BERLIN – Berlin girls soccer head coach Alex Joslyn watched the replay of Dallas Cowboys quarterback Dak Prescott’s gruesome leg injury last weekend and couldn’t help but think back to when he had to watch such a brutal injury happen in person.
Last season, when the Redcoats were playing in their final scrimmage, Joslyn’s All-State junior Ashley Wenzel collided with the opposing goalkeeper, who was sliding in to try and take away a scoring attempt, and the impact led to a broken tibia and fibula for Wenzel, who would go on to miss the entire season and part of Berlin’s girls basketball season.
Wenzel said she knew she had broken her leg right when the collision happened.
“You saw what happened to Dak Prescott on Sunday,” Joslyn said. “Ashley was very close, if not very similar, to what happened to him.”
Wenzel, after finishing second in the state in 2018 with 25 goals, labored through grueling physical therapy sessions and in a sense, learned how to walk again as her broken leg healed, having been given a recovery window of 3-6 months before she would be able to compete once again.
“I don’t think people have any idea of what she overcame with that injury,” Joslyn said. “It was beyond serious.”
Wenzel did overcome the injury, finishing the basketball season as a regular contributor, and had her eyes set on a full soccer season as a senior, in a year that the Redcoats expected to compete for a state championship. But as the fall season approached, and the country still struggled to get the covid-19 pandemic under control, Wenzel began to question if she would wind up missing yet another full season of high school soccer. The thought of missing both of her upperclassman seasons, including her senior year when fully healthy, was tough to digest.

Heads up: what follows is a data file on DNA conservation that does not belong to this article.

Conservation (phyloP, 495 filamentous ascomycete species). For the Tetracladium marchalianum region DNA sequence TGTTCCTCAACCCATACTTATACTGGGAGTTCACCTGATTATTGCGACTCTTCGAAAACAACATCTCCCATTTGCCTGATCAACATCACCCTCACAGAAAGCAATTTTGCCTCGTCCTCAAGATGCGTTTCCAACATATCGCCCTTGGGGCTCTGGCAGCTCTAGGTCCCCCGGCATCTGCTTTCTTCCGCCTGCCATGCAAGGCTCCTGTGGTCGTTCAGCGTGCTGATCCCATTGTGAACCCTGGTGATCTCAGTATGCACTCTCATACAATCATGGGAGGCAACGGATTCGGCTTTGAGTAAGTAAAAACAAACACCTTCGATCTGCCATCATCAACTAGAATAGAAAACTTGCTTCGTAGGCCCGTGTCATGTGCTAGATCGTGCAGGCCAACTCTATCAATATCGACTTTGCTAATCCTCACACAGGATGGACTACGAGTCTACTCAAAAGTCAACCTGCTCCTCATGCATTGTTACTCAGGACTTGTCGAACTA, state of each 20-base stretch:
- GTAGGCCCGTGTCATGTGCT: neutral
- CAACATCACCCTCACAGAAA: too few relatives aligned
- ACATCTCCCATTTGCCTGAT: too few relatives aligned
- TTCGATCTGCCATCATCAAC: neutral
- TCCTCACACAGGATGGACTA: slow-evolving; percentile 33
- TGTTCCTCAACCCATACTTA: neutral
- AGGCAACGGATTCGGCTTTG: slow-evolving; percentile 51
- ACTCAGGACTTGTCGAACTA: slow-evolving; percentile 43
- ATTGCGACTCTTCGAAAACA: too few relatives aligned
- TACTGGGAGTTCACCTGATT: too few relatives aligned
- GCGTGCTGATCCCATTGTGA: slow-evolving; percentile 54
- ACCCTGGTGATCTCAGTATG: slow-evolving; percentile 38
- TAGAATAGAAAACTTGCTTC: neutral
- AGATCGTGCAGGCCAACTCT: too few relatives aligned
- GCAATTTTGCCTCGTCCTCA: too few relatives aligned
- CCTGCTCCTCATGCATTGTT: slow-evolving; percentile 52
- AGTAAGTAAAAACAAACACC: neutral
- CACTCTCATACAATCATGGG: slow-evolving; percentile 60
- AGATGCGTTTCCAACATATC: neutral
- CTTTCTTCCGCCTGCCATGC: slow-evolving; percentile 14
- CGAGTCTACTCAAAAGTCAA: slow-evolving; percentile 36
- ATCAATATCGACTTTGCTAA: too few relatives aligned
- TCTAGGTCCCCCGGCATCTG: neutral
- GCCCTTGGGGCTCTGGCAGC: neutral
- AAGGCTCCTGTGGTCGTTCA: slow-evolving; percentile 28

“I was definitely nervous that we wouldn’t have a season this year,” Wenzel said. “All I wanted was to be back out on the field with everyone.”
Wenzel watched the 2019 season pass by from the bench while on crutches, wishing she was out on the field with her team. As 2020 approached, she feared she would be back with her teammates, only they’d all be left with nothing more than cohorted workouts and team practices. But after a delay of nearly two weeks, the soccer season began, giving the senior the farewell tour she had hoped for. One of the first stops on that tour was her first game back at Sage Park since the injury, and Wenzel made the most of it, scoring four goals and recording two assists in a blowout win over Middletown.
After missing a full year and nearly missing two, Wenzel isn’t focused on what’s been lost this season. There may not be a full season or a state tournament, but there is soccer, which is enough for someone who hadn’t played in a meaningful high school game on the pitch since 2018.
“It’s definitely a really good feeling,” Wenzel said. “We just want to play like every game is our last, because it very well could be. We just have to go out there every day and give it all we have.”
Wenzel took a similar approach to her recovery, working through pain and discomfort to get back to playing as quickly as possible. When the coronavirus shut down high school sports for six months, it appeared Wenzel’s work might not be enough to get her back on the field. But the season survived, giving Wenzel the return she’d craved since last September.
“There are not enough words to say about Ashley Wenzel,” Joslyn said. “I was getting nervous that I wouldn’t be able to coach her another year, but now I do. What she’s done in terms of physical therapy and working off the field with her father, she’s put in so much work to get back on the field and it’s paying off now. I’m just glad I get the chance to coach her for a few more weeks.”
Ryan Chichester can be reached at (860) 801-5094 or email@example.com